Surrogacy After a Failed Embryo Transfer: Is Success Possible?

Author: gs-healthcare



Experiencing a failed embryo transfer is very difficult and discouraging. It can lead you to feel nervous and hesitant to attempt another transfer. These feelings are completely valid and common after a failed transfer, as is feeling guilty and fearful. There are a few things to know when going through a failed transfer, as well as attempting a second or third transfer. 


Was It My Fault?

The most important thing to know after a failed embryo transfer is that it was not your fault. You have already done all you could possibly do by taking your medications and attending your monitoring appointments. Before your transfer, these monitoring appointments confirmed that your body had the optimal conditions to proceed with the embryo transfer – meaning, your hormone levels and uterine lining are at the absolute peak levels for the greatest chance of the embryo “sticking” or implanting. The success rate of implantation is about 60%-70%, that other 30%-40% is entirely up to the embryo, and out of our (and the RE’s) control. By the time you reach transfer day, your odds are as high as they can be for a success, the rest is up to chance. 


Who Can I Turn To For Support?

It is also important to know that after a failed transfer you have the full support from us at GSHC. Our entire team is here to support you, but especially your case manager. She is there to answer your phone call or zoom call when you first get the news, to be your support system as you navigate discontinuing medications, and to be the shoulder to cry on when you are struggling with the bad news and having your first menstrual period. Our GSHC case managers will be with you every step of the way as you navigate through a failed transfer, and to support you however you need her to. You will never be alone in this process.


What About My Intended Parents?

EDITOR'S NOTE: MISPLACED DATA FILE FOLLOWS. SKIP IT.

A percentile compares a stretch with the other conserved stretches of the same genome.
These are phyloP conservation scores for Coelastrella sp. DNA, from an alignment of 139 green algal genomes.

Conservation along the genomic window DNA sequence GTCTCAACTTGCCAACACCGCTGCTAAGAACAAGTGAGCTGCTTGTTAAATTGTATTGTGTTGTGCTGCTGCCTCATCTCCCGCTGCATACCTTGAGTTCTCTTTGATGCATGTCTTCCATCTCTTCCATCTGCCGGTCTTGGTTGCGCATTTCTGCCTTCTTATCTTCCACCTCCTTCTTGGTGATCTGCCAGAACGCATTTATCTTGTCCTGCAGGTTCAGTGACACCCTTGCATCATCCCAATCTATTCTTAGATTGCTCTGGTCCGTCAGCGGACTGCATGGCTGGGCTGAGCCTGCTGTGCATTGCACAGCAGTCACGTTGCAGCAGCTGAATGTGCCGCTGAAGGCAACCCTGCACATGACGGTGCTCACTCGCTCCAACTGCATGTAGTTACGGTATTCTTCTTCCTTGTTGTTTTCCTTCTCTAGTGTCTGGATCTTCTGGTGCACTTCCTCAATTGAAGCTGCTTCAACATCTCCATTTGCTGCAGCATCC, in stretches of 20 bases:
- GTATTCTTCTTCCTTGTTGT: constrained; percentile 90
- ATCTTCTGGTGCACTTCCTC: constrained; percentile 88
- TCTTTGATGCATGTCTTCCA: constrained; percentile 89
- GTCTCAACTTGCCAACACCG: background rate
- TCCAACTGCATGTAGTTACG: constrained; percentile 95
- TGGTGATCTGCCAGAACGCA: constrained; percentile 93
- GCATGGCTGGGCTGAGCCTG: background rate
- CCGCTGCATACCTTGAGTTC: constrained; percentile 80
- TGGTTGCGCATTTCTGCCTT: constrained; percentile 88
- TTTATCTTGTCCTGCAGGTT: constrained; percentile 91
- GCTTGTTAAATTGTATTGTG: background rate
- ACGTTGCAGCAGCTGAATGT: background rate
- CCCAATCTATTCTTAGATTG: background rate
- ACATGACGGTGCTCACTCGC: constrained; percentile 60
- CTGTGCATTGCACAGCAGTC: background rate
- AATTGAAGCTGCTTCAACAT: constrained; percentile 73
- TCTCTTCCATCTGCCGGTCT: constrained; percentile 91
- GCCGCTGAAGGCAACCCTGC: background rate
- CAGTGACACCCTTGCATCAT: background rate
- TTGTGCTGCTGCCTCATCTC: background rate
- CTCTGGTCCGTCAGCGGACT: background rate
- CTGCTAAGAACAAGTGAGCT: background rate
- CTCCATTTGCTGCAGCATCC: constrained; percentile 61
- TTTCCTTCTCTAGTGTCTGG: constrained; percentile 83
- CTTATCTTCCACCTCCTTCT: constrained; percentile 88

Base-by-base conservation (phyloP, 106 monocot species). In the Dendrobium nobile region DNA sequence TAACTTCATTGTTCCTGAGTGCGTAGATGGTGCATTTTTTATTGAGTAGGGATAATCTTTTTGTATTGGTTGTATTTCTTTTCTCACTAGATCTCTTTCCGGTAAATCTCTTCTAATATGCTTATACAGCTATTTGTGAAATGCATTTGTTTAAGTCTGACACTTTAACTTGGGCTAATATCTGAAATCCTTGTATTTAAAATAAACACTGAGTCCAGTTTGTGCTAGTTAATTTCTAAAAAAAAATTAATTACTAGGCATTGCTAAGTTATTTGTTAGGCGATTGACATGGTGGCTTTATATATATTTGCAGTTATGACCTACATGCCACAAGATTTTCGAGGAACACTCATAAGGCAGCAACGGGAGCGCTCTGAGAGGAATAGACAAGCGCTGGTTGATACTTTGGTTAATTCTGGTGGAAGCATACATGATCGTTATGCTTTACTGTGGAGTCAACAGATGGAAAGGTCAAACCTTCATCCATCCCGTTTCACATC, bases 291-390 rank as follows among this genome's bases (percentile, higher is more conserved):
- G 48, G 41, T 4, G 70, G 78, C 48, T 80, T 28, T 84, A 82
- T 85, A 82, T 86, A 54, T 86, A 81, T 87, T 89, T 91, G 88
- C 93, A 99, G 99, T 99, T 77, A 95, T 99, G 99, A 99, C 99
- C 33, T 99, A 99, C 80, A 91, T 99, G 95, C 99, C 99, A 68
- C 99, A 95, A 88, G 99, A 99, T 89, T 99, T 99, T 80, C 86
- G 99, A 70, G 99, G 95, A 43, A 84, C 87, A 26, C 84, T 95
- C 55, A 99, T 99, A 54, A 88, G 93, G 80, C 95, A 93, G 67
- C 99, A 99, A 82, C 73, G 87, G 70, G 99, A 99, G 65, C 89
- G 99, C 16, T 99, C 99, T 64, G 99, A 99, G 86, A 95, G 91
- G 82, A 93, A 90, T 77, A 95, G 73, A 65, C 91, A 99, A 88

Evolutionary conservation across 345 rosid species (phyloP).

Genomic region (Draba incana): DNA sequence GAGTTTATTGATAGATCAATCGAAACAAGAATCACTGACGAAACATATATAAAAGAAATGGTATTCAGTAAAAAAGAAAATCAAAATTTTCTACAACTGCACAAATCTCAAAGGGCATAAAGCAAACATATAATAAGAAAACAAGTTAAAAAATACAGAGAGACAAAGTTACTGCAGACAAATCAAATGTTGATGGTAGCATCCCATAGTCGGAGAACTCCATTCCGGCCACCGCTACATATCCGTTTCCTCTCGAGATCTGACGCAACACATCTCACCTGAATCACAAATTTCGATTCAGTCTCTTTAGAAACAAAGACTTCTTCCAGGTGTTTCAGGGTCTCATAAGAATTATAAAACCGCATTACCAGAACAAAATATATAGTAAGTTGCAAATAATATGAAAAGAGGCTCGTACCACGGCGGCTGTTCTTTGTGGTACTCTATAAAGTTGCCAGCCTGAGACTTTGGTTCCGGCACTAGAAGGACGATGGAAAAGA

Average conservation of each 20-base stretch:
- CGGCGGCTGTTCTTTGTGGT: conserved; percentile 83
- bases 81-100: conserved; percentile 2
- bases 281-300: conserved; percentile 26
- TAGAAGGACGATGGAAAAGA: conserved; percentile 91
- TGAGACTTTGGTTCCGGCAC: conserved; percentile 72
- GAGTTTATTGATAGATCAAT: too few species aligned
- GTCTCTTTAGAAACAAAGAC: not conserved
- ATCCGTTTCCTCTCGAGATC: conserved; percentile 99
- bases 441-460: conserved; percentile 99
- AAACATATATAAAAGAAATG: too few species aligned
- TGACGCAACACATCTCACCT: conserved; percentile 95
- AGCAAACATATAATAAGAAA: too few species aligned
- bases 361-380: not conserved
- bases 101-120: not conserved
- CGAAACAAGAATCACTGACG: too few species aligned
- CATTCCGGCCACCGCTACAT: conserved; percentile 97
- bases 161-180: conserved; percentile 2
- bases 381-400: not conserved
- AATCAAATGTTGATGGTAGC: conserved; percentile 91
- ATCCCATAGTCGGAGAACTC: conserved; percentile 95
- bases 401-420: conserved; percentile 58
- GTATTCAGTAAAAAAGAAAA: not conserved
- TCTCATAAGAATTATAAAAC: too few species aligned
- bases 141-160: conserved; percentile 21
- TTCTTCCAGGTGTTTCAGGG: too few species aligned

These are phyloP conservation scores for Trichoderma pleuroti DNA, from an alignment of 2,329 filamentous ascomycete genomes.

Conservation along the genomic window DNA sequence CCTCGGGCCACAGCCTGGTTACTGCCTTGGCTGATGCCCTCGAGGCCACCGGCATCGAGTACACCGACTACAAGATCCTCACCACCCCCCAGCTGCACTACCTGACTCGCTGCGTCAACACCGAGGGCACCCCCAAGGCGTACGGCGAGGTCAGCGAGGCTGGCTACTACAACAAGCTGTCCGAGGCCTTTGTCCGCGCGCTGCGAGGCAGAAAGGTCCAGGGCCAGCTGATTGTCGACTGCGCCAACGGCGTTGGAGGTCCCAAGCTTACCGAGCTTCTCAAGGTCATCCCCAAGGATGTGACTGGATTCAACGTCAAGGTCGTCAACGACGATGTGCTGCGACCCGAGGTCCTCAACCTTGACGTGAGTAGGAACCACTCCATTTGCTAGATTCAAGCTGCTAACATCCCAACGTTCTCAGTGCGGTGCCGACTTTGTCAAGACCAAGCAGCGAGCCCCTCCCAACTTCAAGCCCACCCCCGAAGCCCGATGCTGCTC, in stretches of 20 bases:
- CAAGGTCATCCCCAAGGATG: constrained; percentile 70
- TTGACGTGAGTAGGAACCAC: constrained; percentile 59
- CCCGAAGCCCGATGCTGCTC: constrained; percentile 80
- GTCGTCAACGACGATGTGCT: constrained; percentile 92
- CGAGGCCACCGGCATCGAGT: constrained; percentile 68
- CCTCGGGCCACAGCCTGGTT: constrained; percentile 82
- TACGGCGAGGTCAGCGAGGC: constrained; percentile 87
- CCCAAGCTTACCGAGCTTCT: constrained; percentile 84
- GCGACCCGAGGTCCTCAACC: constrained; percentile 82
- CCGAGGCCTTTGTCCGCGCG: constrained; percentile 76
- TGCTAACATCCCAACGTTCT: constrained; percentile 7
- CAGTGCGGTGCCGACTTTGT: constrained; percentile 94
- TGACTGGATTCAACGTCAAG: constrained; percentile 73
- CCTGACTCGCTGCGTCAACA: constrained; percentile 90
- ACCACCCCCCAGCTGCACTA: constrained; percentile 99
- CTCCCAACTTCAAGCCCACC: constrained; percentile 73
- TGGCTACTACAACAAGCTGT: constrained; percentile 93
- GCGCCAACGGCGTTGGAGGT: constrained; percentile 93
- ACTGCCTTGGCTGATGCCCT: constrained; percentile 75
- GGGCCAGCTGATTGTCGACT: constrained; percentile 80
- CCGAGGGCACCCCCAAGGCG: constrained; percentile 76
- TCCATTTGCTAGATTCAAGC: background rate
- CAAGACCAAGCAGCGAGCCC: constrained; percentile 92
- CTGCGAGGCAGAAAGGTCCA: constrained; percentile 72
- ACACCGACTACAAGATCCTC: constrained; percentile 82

Another aspect of surrogacy that can feel daunting after a failed transfer is informing your intended parents of the failed transfer. You do not have to worry about taking on the responsibility of informing your intended parents of the failed transfer, either the fertility clinic or their case manager here at GSHC will inform them. That way, you do not have to support them or take on the burden of delivering the outcome, their case manager will fully support them as they too cope with the bad news. Our intended parent coordinators do educate intended parents on the science behind a failed transfer, so they understand that it was all up to chance and that you did the absolute best that you could have done. We also support them throughout the next step, just as we support you. Let your case manager know how we can help with the communication with your intended parents afterwards, as at first it can feel confusing while you navigate how you feel and what the next steps are. 


What is Next for Future Embryo Transfers?

When heading into a second or third embryo transfer, it can be a very daunting and nerve-wracking experience as you are not sure what the outcome will be. It is important as you prepare yourself for your next transfer attempt that you tell your case manager if you feel you need a consultation with a psychologist, IVF nurse, fertility doctor, or lawyer. We will ensure that you feel completely ready, both physically and emotionally, before starting your next round of IVF. We will help you stay relaxed and trusting throughout the process of your next IVF transfer. 

With subsequent embryo transfers after a first failed transfer, the rates of success do grow much higher. After two failed transfers, almost all of the transfers have proved to be successful. A third transfer attempt has been noted by the fertility clinics to have a success rate of 80%. In fact, it is so common to have success after a failed transfer (or two), that it is written out in the Gestational Surrogacy Agreement that there will be three embryo transfers before the match between intended parents and surrogate mother is officially broken.

If after your second or third embryo transfer you have any questions related to your contract, your side effects, aftercare, scheduling your blood HCG pregnancy test, or anything else regarding the transfer, please contact your GSHC case manager, your clinic, or your reproductive endocrinologist doctor. If you’re not sure who to contact, go to your case manager first and she will help mediate communication and get your questions and concerns addressed quickly. 

Always remember, you are never alone with any of the surrogacy process as a GSHC surrogate mother, even the difficult parts of the process like a failed transfer. We are with you every step of the way. If you have any questions or concerns about a successful journey or any other aspect of becoming a surrogate, don’t hesitate to reach out to us at any time. Contact GSHC Surrogacy Agency.